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What the Popes Eat: How Pope Francis Will Keep it Frugal and Healthy

The leader of the Catholic church changed hands yesterday. Amongst great fanfare, Jorge Mario Bergoglio exited the Vatican after a plume of white smoke rose from the chimney and was announced as Pope Francis I. He’s the first pope of modern times to come from Latin America; specifically he hails from Buenos Aires, Argentina.


He’s described as a humble man and a pope of the people, already declining to stand atop a podium when he first greeted his loyal Catholic followers. So then, can we assume the papal diet will also be a modest one? It appears so. According to Lanancion.com, Pope Francis enjoys a healthy diet, eating things like fresh fruit, skinless chicken, salads, and a glass of wine on occasion.

It may be a leaner and more frugal diet than many of his predecessors.
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Cows Being Fed Gummy Worms: The Health Consequences

Is there any food match more appropriate than sprinkles atop an ice cream sundae? Maybe, but none as colorful. Below the sprinkles is the obligatory mound of whipped cream, which stands tall above two scoops of ice cream. It’s expected that this dairy dessert be decorated with sprinkles and cherries and maybe even gummy worms, but would you ever think of those ingredients as feed for cattle?

It’s been reported that, in light of the worst corn harvest in six years (per the USDA), that many cattle farmers are turning to candy and other junk food to feed their cows. Yes, one penny-pinched farmer in Indiana, trying to feed 450 dairy cows on a budget, got a good deal on ice cream sprinkles. He told the Orlando Sentinel that it was a “pretty colorful load,” and in an effort to keep down costs.

With less corn feed available, a standard for large cattle operations, the price is becoming out of reach for some farmers. In addition to ice cream sprinkles as part of the new cattle diet, other farmers are finding bargains on junk food snacks like cookies, gummy worms, marshmallows, fruit loops, orange peels, dried fruit, and even Mexican food.

Orville Miller, a dairy farmer in South Central Kansas, told KWCH that he uses scraps from a local chocolate factory and Mexican food scraps from another local factory to supplement his cows’ diet at a savings of almost 50 cents per cow per day.

It’s a way of recycling,” he said, as he feeds his cows chocolate pieces, soft taco shells and refried beans. “It’s high fat, high energy feed,” Orville says, which is necessary for his cows to produce hundreds of pounds of milk a day.
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Cargill Beef Recall Issued after Salmonella Contamination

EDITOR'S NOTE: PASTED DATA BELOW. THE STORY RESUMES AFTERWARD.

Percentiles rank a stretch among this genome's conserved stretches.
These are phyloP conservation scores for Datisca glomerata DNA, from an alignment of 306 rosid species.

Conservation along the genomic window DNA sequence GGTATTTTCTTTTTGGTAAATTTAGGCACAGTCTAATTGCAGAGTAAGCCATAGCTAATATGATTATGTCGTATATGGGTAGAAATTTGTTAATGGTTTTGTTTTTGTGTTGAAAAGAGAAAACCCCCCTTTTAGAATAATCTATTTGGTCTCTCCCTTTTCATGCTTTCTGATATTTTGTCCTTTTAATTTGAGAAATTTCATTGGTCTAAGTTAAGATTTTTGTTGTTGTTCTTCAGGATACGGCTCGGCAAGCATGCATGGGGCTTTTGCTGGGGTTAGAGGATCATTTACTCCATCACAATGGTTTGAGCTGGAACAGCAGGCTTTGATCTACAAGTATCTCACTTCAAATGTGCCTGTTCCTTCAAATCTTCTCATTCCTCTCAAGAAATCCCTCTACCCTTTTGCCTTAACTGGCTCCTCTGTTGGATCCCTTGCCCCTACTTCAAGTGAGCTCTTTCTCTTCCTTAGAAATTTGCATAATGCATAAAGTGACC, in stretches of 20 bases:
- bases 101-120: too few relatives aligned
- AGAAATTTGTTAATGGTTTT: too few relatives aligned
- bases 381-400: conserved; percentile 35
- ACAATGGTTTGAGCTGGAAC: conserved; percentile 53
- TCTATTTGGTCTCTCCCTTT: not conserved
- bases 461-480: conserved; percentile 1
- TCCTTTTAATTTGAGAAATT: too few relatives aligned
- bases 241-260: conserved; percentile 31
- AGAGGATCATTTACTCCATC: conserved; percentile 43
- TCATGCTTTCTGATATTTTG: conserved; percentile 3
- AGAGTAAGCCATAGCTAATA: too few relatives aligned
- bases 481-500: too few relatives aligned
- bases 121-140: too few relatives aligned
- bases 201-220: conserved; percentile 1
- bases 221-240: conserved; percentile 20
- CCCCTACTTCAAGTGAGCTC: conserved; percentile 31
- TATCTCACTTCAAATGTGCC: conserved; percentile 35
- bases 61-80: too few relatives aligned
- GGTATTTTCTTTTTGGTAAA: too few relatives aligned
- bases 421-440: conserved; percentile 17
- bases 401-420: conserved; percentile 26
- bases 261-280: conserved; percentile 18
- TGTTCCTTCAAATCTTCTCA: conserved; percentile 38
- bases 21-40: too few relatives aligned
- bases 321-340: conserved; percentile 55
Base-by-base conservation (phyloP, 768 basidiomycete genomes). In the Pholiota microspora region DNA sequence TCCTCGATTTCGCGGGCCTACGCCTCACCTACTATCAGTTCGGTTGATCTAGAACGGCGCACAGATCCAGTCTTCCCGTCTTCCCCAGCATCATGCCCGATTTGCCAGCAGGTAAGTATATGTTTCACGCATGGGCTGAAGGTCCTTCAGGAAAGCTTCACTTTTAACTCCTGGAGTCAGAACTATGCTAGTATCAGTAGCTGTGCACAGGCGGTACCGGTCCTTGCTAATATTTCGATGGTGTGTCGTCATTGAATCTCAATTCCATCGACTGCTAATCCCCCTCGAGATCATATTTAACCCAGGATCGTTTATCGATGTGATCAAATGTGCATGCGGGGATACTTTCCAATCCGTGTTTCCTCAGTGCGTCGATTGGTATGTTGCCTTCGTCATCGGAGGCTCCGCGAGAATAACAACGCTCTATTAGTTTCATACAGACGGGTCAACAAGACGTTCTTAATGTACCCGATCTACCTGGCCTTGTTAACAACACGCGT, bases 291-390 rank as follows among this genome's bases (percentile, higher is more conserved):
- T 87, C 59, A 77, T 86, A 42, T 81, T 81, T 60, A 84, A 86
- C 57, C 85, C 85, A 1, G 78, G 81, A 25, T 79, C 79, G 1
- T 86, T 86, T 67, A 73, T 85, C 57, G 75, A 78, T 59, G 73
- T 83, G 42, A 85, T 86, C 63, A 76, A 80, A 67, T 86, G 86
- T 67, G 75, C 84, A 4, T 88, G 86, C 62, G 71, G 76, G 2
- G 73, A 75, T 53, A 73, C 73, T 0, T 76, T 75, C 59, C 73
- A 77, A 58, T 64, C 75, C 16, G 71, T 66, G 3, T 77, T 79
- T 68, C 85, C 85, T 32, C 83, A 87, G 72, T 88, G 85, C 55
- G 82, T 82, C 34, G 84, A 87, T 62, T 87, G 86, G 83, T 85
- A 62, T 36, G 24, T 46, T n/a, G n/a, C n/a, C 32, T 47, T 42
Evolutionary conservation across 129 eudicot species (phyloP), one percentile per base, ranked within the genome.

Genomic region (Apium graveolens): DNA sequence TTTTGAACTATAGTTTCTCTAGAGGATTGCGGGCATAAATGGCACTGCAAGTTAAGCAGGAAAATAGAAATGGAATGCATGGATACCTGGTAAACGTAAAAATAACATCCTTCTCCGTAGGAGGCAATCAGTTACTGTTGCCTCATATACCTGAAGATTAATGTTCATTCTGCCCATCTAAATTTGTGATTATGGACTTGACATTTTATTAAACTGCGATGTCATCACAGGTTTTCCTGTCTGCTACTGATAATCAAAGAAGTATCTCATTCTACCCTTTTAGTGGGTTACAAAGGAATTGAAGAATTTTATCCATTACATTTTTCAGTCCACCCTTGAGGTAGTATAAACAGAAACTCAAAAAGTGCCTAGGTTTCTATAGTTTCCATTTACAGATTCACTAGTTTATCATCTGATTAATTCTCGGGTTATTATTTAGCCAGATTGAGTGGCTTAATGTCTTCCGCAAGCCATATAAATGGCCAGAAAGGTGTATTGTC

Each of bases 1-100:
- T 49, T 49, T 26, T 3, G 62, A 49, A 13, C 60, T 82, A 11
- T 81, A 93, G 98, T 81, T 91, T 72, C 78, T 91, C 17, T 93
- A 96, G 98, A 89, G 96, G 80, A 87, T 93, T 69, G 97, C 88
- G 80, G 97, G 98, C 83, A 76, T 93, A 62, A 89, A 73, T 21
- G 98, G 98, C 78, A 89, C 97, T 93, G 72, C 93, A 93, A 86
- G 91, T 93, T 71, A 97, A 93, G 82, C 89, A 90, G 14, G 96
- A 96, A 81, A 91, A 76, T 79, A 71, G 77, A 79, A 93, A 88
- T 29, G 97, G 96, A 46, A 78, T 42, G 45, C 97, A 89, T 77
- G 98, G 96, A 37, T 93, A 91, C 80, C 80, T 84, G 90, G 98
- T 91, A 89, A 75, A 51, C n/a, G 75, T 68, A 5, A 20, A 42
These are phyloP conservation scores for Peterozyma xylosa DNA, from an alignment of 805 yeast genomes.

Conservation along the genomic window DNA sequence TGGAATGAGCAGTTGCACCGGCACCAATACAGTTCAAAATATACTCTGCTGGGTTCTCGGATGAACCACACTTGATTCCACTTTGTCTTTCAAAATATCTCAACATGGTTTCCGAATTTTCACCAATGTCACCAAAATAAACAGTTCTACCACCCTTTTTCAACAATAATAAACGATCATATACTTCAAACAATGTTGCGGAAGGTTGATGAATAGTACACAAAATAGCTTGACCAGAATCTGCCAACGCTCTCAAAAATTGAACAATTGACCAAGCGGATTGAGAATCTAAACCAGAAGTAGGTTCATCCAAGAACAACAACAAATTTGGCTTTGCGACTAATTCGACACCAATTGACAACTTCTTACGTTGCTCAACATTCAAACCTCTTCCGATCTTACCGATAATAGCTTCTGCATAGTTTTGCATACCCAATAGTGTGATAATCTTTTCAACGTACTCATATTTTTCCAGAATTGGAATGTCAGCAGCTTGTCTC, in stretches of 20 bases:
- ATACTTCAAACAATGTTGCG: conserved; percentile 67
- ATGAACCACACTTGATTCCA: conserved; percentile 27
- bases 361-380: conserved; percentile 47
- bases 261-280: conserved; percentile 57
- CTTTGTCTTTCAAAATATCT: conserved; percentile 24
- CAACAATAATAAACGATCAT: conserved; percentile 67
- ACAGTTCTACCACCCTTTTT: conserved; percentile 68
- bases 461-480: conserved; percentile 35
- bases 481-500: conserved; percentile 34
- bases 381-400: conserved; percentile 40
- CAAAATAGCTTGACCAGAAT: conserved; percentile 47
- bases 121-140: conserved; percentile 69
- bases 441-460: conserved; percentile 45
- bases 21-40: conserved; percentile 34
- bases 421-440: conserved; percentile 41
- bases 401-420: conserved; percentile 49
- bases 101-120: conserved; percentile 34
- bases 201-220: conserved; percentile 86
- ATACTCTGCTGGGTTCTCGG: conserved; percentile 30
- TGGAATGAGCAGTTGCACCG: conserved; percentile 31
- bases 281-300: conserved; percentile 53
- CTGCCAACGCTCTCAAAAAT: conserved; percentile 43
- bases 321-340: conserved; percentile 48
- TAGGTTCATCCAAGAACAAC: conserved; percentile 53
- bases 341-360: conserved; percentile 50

Cargill Beef Solutions announced a recall of nearly 30,000 pounds of fresh ground beef. The beef came from a Pennsylvania plant and is being recalled due to potential salmonella contamination.

The beef was sold to wholesalers in 14 pound packages and eventually repackaged by stores into smaller containers with new labels. All potentially dangerous packages should still bear the establishment number “EST. 9400” and a use-by date of May 25. If consumers still have this beef, it’s assumed it is frozen in their freezers as the expiration date has long past for fresh meat.

This information can all be found in the news release from the U.S. Department of Agriculture’s Food Safety Inspection Service (FSIS). The release comes after the government has connected five cases of illness to the same strain of salmonella found in the Cargill beef. Other cases are being investigated as well to determine if the illnesses are related to the beef.
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Fast Food Chains Removing Pink Slime from their Hamburgers

McDonald’s, Taco Bell, and Burger King announced they are officially dropping the use of Pink Slime in their food. Wait?! What? They were using something called Pink Slime?

Yes, not only were these major chains using the slime, but 70 percent of all the burgers in the United States contain the ingredient, too.

Pink Slime is the name given to ammoniated boneless lean beef trimmings. It’s an inexpensive beef filler. However, Pink Slime is unfit for human consumption until it is gassed with ammonia. McDonald’s and the other big chains are discontinuing their use of the slime after celebrity chef Jamie Oliver launched a campaign of criticism about the ingredient. Oliver brought the truth of the slime to the public’s eyes during his ABC television show Jamie Oliver’s Food Revolution. Oliver explained how the filler is cheaply sold as dog food, but after the ammonia gassing, it can be served to humans. One of the biggest frustrations about the slime is that it is widely used in school lunches.

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Ground Beef Recall Saves Georgia Schools from E. Coli

By Kesley Murray

Parents of children who attend Georgia public schools can breathe easy after the U.S. Department of Agriculture recalled 40,000 pounds of ground beef products that were headed to school cafeterias. The meat was possibly contaminated with E. coli and came from the Palo Duro Meat plant in Amarillo, Texas.

Currently, the USDA is saying that they do not believe the ground beef had been served in any school lunches. The meat was being stored in two different warehouses in Georgia and had not been shipped to the six school districts that are associated with the National School Lunch Program.


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